SAO 10th Anniversary Project: Kyoto x SAO Asuna Figure [Part 2]


≪Project Partner Interview: Knead Chiaki & Wotakumito≫

– What are your impressions of this project?

Chiaki: At Knead we’ve already handled several kimono figures and are currently in production with orders from other companies, but I think this one is a little different. We often use sample images and illustrations as a reference, but using D4A’s scan data as a reference to replicate “patterns” and “etiquette” is a completely fresh approach.

Producing the Prototype

Wotakumito: We’re sculpting Asuna, so the first priority is reproducing her based on settings and images. It all starts from there. To create the main body, we looked at the pose taken by the model in the scan and then finally began referencing the kimono data to add the kimono to the figure in parts.

So that we wouldn’t have to go back and fix it later, we tried to keep the characterization in mind from the beginning. We might have been thinking that because we had the scan data from the neck down all we needed to sculpt was the head, but as the head body/balance was wrong and it wasn’t quite “Asuna” we decided not to focus on the kimono data in the beginning.

– Any highlights from producing the kimono?

Wotakumito: The belt fastening. I think we pulled that off beautifully. Naturally, the figure looks good as a whole. It’s a part we haven’t been able to reproduce before with our kimono figures.

Another thing is putting it together. In addition to recreating the authentic feel of the kimono layers, reproducing the feeling of lightness and heaviness from the scan data, it’s really convincing as a whole so you can’t follow the parts just using your imagination. Also, we were careful not to overdo it with bringing the SAO worldview together with something more real.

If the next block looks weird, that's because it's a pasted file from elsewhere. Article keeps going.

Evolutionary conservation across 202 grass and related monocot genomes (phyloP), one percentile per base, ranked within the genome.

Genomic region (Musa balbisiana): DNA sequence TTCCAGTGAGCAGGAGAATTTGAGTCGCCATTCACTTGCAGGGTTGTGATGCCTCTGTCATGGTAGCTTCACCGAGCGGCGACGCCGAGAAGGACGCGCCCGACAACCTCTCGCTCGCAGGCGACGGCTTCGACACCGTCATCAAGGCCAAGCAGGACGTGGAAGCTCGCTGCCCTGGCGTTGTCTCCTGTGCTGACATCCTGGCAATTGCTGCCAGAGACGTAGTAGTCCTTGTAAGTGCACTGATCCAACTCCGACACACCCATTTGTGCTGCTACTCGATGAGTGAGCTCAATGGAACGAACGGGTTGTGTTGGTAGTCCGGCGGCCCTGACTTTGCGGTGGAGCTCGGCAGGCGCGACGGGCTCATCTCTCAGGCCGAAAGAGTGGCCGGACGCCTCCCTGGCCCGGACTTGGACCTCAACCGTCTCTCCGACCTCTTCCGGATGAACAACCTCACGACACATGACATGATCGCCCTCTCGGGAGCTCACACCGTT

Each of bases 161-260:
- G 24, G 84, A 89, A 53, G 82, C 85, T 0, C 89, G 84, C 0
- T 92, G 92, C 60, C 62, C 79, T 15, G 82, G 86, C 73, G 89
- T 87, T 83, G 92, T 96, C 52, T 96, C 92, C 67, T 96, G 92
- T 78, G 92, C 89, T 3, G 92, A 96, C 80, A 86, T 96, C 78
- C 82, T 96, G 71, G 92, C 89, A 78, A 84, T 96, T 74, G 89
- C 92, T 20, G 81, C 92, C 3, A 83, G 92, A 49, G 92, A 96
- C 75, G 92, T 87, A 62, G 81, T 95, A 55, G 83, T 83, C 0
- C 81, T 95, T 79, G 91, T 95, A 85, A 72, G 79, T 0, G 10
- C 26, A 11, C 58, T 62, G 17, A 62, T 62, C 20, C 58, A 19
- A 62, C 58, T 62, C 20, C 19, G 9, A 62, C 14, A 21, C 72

– Any highlights in the sculpting?

Wotakumito: Of course, there’s the head, but this time we’re also making the “Undine” version of Asuna so she has wings on her back. There aren’t any other kimono figures with wings, so that’s the kind of luxury that you only get with SAO. We approached it knowing that the impact of the figure with its blue hair, pointy ears, and wings on the back was something unique to this Asuna. I’ll say it quietly, but there are a lot of highlights with this figure so definitely pick it up and see for yourself.

– How did you finish up the prototype?

Chiaki: Since the story of SAO itself switches between virtual reality and the real world, I feel that I was able to reproduce a similar composition in the world of figures through the challenge of fusing reality with the character. The prototype will be on display at Kyomaf on Sep. 21, so please come out and see it in person!

Adjusting for Asuna Tegaki Kyoyuzen

≪Project Partner Interview: Kyoyuzen traditional craftsman Shinko Tomikawa (Arisa)≫

– Your impressions of this project?

Tomikawa: I was approached by Kyoka. Anime is a world I was completely unfamiliar with, but it’s one in which the heroine transcends dimensions and fights for love and self-actualization. I was very moved by that. I’d never had an offer like this before but decided to accept because I was filled with emotion listening to Asuna and Yuki’s conversations. I’m really happy and grateful that I was able to participate in this project.